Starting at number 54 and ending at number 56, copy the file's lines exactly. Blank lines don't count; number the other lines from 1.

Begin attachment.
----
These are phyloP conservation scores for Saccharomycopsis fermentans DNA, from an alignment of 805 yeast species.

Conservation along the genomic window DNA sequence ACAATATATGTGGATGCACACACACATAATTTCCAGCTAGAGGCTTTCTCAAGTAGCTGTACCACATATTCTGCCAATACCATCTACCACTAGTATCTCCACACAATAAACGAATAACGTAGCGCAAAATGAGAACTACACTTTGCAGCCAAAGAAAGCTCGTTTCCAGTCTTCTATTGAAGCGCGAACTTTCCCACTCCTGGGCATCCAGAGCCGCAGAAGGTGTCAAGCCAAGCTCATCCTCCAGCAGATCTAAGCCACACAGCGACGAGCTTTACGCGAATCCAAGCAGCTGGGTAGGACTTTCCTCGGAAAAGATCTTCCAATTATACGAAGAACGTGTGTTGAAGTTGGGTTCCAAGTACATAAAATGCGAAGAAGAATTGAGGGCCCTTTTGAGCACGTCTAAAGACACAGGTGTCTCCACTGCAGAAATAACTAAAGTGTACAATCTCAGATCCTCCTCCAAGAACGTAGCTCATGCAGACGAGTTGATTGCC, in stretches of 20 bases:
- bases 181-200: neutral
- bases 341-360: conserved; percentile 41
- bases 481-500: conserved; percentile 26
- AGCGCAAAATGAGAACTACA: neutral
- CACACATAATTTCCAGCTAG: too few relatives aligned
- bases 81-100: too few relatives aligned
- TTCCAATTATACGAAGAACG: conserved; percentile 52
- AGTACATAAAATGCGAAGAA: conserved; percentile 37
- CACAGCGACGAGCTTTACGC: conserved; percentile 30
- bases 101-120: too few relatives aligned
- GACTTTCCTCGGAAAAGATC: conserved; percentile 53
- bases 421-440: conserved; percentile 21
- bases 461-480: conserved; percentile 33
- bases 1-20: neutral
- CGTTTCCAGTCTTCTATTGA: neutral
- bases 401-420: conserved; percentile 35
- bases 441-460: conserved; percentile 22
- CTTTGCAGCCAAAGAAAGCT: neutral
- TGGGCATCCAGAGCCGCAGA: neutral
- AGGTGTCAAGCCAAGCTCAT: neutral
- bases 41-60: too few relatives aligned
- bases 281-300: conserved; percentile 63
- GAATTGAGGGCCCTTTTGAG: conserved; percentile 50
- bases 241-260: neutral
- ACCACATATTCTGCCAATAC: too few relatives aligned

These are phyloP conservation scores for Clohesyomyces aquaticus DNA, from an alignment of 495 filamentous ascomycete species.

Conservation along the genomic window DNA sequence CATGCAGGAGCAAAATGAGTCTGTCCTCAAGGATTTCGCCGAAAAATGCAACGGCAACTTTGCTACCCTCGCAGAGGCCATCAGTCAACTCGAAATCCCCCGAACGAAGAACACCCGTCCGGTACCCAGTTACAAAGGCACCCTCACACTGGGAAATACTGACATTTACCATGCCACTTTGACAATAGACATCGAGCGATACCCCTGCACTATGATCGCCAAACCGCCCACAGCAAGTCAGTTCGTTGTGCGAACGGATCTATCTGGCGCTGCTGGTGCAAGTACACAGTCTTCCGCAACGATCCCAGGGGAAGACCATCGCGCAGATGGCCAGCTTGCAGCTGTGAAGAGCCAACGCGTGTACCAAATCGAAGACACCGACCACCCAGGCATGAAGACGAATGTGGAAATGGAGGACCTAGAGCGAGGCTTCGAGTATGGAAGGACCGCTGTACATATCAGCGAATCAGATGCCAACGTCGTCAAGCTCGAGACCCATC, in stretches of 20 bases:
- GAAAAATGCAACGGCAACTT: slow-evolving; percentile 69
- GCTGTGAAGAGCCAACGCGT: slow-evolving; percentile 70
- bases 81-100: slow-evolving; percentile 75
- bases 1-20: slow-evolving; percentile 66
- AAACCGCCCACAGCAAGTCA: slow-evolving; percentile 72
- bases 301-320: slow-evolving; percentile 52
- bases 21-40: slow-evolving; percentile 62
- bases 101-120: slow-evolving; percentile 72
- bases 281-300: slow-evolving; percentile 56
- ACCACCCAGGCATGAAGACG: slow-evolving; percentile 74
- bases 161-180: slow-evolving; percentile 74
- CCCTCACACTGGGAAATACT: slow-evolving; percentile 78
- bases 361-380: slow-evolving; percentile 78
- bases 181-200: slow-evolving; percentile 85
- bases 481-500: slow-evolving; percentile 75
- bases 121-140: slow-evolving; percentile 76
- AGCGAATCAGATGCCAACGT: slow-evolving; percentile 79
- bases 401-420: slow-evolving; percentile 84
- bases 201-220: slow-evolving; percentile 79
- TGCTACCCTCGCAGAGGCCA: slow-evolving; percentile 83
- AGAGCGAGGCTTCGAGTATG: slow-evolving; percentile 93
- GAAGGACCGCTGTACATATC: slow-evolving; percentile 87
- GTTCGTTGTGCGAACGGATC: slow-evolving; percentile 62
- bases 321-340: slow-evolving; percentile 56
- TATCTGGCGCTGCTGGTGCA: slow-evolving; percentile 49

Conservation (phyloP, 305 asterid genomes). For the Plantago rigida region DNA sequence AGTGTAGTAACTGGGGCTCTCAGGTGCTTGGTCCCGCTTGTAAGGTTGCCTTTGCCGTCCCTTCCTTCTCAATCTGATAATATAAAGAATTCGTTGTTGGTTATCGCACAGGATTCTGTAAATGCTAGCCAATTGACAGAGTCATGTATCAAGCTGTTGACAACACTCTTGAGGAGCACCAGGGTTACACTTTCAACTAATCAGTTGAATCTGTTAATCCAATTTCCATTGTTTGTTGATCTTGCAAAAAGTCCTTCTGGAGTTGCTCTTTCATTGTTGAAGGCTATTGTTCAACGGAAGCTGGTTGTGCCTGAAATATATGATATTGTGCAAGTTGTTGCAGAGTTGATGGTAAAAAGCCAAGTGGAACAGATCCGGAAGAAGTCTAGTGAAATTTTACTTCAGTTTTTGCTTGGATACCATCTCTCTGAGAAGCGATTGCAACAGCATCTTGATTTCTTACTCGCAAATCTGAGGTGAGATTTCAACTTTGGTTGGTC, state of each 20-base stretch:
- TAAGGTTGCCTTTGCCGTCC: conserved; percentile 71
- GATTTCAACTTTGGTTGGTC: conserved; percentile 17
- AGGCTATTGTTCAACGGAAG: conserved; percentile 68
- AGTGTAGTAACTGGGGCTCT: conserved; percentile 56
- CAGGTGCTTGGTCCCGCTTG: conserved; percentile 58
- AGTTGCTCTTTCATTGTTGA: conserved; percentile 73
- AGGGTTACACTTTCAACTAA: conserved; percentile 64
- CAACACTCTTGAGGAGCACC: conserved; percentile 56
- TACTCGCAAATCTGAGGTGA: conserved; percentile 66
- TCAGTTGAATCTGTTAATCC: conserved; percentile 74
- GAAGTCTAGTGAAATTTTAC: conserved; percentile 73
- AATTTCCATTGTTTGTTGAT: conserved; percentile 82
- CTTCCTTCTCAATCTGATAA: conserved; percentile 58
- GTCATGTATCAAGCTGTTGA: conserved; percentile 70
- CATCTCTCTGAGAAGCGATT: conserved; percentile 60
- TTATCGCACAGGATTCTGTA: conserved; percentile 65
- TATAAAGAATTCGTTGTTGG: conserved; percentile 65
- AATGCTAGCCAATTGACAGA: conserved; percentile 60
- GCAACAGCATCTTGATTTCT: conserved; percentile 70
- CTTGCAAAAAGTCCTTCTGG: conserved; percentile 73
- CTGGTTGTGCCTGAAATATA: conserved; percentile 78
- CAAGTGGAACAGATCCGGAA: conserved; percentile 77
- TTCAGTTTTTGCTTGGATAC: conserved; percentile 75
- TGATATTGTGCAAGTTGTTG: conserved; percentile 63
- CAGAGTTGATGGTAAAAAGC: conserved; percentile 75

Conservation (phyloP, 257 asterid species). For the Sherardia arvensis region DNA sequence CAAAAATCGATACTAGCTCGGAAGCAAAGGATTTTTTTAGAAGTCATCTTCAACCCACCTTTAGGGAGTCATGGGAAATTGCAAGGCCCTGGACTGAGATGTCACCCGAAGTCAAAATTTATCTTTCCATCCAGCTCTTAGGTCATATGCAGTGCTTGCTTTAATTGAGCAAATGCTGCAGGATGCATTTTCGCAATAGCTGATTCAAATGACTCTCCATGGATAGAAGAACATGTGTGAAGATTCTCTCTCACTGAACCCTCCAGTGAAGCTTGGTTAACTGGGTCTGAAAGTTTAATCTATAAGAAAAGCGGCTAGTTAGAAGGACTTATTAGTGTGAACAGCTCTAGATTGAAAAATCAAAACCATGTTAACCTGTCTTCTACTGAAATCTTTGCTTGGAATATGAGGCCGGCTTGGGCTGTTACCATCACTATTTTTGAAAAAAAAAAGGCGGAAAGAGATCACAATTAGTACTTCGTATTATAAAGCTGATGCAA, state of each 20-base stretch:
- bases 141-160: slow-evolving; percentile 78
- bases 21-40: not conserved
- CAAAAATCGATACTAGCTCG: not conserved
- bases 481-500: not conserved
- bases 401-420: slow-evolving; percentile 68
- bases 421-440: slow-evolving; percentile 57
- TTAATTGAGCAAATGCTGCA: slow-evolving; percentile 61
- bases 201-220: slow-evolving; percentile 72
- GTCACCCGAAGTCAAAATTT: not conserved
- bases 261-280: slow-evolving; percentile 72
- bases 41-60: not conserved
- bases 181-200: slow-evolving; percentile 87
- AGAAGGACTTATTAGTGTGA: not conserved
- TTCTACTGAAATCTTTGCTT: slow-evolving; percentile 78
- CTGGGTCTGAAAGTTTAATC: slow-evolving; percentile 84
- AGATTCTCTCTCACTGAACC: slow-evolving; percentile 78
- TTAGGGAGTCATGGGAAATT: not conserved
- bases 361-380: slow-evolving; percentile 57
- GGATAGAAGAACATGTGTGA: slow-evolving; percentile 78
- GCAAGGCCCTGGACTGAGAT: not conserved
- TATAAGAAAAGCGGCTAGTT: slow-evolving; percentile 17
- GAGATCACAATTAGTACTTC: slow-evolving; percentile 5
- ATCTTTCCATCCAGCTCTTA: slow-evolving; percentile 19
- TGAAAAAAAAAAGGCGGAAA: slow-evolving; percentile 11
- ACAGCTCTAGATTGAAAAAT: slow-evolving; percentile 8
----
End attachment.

- TATCTGGCGCTGCTGGTGCA: slow-evolving; percentile 49

Conservation (phyloP, 305 asterid genomes). For the Plantago rigida region DNA sequence AGTGTAGTAACTGGGGCTCTCAGGTGCTTGGTCCCGCTTGTAAGGTTGCCTTTGCCGTCCCTTCCTTCTCAATCTGATAATATAAAGAATTCGTTGTTGGTTATCGCACAGGATTCTGTAAATGCTAGCCAATTGACAGAGTCATGTATCAAGCTGTTGACAACACTCTTGAGGAGCACCAGGGTTACACTTTCAACTAATCAGTTGAATCTGTTAATCCAATTTCCATTGTTTGTTGATCTTGCAAAAAGTCCTTCTGGAGTTGCTCTTTCATTGTTGAAGGCTATTGTTCAACGGAAGCTGGTTGTGCCTGAAATATATGATATTGTGCAAGTTGTTGCAGAGTTGATGGTAAAAAGCCAAGTGGAACAGATCCGGAAGAAGTCTAGTGAAATTTTACTTCAGTTTTTGCTTGGATACCATCTCTCTGAGAAGCGATTGCAACAGCATCTTGATTTCTTACTCGCAAATCTGAGGTGAGATTTCAACTTTGGTTGGTC, state of each 20-base stretch:
- TAAGGTTGCCTTTGCCGTCC: conserved; percentile 71